It has not been easy to discover how the people of Bishopthorpe celebrated Victory in Europe in May 1945. Despite the many interviews which have been held with residents by the Bishopthorpe Local History Group, the end of the Second World War has hardly been mentioned. While the war, as a topic, featured throughout the recordings, interviewees first remembered how life was lived: When war broke out: “We were going brambling. We just continued, it meant nothing to us.” (a young Ken Baldwin); the Home Guard, “…he fell asleep stood up one day. He was that tired.” (Lily Foggin on her husband, Reg); Rationing: “Dear Mr. Dixon, [the butcher] he was marvellous. He kept us going all through the war, you know. Phoebe, our maid, once said, ‘Well, that’s been round the Knavesmire a few times’. The joint! But he was awfully good.” (Carol Woollcombe); and the Black-Out: “There used to be somebody about on their bike shouting, ‘Will you put that light out, please’. Yes, some people used to do it for a bit of fun, not knowing the seriousness of it. But we got over that, all of us.” (Audrey Bastard)
In May 1945 a good many villagers were not to be found in Bishopthorpe. Several were in the services spread throughout the world; some were still prisoners of war; some still fighting, for the war was not over until 15 August when Japan surrendered. It was this situation which led York City Council to take a subdued view on how to observe the end of hostilities with Germany. It was thought more appropriate that this should be a time of thanksgiving rather than celebration. However, for more than five long years, life had been hard for people at home and it was time to let their hair down.
On Monday 7 May, tension was in the air as everyone waited for an official declaration that Germany had surrendered. The announcement was not made due to US President, Harry Truman, accommodating demands made by Stalin. The Yorkshire Gazette reported that the citizens of York used their time to decorate the streets on a lavish scale and the evening was spent partying with Canadian, French and British servicemen. Two days holiday had been granted; most pubs managed to have supplies available and full advantage was taken of the fact that they remained open until 11.30pm.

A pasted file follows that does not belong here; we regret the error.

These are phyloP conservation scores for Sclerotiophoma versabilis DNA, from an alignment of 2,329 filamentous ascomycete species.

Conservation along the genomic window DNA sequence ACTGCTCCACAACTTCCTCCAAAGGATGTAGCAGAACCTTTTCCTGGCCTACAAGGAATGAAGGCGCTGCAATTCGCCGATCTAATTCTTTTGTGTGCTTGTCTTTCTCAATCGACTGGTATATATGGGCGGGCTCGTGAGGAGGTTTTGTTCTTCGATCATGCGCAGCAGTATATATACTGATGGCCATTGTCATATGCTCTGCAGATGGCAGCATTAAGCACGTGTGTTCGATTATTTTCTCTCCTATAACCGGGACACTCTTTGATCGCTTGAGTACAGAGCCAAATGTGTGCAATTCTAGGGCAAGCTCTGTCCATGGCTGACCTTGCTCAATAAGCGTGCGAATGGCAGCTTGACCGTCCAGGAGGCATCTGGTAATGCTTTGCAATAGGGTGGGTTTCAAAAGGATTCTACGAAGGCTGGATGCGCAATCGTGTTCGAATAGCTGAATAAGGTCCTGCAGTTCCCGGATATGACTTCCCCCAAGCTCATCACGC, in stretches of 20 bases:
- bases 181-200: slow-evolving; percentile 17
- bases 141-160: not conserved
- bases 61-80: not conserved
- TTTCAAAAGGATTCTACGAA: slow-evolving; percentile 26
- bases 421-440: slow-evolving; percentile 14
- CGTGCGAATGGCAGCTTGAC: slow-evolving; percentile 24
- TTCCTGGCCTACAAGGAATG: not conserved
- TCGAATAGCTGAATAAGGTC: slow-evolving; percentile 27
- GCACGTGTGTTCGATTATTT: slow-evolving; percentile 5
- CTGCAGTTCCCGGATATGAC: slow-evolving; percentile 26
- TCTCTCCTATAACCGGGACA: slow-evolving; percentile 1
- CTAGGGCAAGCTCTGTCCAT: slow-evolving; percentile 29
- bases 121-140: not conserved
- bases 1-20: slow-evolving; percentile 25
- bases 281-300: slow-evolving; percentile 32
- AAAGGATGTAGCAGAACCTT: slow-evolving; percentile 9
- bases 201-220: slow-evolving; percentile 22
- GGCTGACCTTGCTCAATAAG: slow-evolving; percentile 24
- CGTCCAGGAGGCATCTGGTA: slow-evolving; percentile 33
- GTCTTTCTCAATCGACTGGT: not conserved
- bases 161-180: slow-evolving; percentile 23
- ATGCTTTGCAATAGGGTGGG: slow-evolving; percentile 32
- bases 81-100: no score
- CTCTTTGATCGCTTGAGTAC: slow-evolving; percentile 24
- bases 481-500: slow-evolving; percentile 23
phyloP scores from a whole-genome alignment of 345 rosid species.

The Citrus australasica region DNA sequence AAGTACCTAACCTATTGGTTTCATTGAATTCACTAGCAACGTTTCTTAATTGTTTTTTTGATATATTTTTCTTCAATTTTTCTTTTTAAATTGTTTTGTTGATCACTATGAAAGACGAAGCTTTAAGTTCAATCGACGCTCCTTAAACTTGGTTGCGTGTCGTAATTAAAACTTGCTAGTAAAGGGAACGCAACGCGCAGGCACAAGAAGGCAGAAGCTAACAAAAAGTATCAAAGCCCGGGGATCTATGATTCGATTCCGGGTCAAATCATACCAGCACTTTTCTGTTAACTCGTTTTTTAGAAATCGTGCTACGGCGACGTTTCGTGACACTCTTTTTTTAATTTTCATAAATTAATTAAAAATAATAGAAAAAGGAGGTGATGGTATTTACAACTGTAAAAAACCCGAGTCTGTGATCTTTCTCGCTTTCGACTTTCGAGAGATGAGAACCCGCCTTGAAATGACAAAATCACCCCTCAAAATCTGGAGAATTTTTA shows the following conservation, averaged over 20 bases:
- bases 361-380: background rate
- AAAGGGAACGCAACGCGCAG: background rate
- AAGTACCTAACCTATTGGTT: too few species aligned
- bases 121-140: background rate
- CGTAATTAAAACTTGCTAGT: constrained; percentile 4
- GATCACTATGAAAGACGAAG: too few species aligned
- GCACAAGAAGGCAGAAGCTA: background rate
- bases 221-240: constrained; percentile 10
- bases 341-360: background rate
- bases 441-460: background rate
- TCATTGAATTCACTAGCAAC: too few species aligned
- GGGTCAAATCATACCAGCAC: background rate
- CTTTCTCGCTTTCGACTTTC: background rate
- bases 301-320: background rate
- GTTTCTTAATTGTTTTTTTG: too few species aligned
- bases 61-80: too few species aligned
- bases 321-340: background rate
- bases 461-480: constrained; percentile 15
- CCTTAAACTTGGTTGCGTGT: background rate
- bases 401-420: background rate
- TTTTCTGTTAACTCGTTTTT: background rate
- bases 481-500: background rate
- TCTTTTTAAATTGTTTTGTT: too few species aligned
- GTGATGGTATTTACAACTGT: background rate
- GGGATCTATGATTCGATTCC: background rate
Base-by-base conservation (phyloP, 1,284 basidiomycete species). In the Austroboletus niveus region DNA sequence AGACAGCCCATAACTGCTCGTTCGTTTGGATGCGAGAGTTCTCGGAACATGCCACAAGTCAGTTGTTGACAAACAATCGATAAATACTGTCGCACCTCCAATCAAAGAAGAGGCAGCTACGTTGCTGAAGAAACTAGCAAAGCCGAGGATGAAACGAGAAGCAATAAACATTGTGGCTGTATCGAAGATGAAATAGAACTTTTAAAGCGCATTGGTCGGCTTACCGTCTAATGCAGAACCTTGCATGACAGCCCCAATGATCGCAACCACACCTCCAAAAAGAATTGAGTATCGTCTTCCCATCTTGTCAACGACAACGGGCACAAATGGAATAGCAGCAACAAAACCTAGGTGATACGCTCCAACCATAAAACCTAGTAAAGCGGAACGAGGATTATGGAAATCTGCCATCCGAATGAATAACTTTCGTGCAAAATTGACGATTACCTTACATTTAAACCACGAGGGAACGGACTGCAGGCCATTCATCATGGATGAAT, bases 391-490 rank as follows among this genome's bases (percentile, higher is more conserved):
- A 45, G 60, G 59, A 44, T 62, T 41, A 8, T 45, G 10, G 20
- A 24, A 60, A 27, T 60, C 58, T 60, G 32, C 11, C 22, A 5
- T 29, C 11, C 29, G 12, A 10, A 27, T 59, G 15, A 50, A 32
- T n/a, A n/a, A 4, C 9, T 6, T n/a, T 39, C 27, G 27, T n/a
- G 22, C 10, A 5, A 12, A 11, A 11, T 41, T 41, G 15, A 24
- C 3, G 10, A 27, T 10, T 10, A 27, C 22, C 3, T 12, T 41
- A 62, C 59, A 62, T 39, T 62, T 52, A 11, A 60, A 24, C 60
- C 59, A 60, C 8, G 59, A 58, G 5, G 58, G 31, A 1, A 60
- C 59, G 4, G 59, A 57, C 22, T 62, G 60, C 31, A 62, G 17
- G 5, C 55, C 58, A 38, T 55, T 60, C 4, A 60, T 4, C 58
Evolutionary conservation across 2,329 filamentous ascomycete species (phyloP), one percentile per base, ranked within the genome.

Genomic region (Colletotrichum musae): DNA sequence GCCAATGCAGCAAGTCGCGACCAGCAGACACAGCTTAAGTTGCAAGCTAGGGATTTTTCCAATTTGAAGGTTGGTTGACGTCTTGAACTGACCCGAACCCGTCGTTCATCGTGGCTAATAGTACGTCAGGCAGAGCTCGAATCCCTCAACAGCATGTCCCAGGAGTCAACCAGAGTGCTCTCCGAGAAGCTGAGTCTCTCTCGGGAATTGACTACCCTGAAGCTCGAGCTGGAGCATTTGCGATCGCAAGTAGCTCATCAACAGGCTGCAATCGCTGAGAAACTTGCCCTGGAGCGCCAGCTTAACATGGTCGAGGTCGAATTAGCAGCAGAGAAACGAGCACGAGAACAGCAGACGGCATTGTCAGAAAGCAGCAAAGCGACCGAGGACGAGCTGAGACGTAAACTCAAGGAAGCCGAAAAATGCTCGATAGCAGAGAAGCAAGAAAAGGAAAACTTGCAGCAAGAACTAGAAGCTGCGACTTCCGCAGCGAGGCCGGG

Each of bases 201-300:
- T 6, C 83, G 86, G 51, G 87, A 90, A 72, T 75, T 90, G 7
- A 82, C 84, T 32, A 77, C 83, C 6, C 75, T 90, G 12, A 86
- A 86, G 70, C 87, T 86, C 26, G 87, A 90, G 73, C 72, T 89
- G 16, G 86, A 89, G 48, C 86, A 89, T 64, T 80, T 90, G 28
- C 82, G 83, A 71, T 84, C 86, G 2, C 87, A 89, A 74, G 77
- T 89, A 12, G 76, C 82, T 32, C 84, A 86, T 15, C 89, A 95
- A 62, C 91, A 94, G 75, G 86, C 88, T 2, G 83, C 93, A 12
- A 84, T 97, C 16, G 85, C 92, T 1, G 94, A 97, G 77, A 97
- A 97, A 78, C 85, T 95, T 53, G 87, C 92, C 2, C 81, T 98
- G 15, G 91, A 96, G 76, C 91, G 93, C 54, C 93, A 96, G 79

The following day, Tuesday 8 May, rain fell throughout the afternoon and the city was strangely quiet. Then, at three o’ clock, Mr. Churchill made the historic announcement that the German forces had signed an unconditional surrender. Most people would have heard him on the wireless and, with the weather clearing, joyful crowds thronged the streets singing, shouting, and dancing to amplified music in Exhibition Square. Crowds jammed into Duncombe Place to see the floodlighting of the Minster while the bells pealed for the first time since war began.
Many Bishopthorpe residents would have gone into York and joined the excited revellers. But those who stayed behind enjoyed the village festivities too. The only two people who provided their memories of VE Day were Margaret Smith, nee Cox, and Eddie Waite, both of whom have since sadly died. Margaret, whose father was a sergeant in the Home Guard, told us of the bonfire on the school field where the Junior School now stands. “I remember going up on to the railway bridge to see the bonfires round about.”
Eddie Waite, a choir boy at St. Andrew’s at the time, also remembered with glee the same bonfire on the school field: “The RAF from Acaster made it with old ammo boxes. They also had wonderful rockets – military rockets – to set off. Unfortunately, one landed on Mr. Hutchinson as he was walking home down Copmanthorpe Lane and set his mackintosh on fire. Another rocket landed on Mr. Drury’s hen house and set that alight, but all the hens survived.” Eddie didn’t tell us how Mr. Hutchinson fared but, we hope he survived without injury!
We always welcome memories at the Bishopthorpe Community Archive. When lockdown has finished, please call in on any Monday afternoon 2.30 – 5.00pm, upstairs at the Village Hall or email: firstname.lastname@example.org